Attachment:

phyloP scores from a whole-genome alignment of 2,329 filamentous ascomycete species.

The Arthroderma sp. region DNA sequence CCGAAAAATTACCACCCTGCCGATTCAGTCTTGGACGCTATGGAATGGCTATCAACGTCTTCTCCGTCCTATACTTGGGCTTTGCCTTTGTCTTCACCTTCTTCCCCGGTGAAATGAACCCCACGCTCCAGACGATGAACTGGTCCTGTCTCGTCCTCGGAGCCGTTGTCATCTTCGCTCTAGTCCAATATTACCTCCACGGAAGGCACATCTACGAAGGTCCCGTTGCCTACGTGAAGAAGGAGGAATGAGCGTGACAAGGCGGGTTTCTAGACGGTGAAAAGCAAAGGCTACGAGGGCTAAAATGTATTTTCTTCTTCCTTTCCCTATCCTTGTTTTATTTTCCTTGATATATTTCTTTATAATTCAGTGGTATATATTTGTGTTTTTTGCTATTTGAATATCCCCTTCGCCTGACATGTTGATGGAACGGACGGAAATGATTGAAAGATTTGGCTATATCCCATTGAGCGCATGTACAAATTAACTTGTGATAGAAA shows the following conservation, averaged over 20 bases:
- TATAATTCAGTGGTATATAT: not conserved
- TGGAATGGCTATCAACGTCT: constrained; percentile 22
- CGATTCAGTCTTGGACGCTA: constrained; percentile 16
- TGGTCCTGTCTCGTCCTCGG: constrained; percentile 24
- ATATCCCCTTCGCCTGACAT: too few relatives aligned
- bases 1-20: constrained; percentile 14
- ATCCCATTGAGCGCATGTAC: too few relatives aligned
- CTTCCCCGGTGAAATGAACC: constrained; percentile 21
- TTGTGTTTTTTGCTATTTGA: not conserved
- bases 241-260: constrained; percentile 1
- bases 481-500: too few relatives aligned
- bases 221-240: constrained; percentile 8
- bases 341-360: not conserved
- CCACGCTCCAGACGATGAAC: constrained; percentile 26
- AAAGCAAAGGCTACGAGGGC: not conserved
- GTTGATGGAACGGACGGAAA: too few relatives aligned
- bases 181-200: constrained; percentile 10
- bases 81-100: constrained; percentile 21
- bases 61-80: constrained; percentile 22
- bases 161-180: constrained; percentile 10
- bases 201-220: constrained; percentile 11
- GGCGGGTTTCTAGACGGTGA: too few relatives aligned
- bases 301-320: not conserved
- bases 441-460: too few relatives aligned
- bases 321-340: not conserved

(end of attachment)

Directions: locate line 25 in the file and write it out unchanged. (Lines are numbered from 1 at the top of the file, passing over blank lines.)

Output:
- bases 301-320: not conserved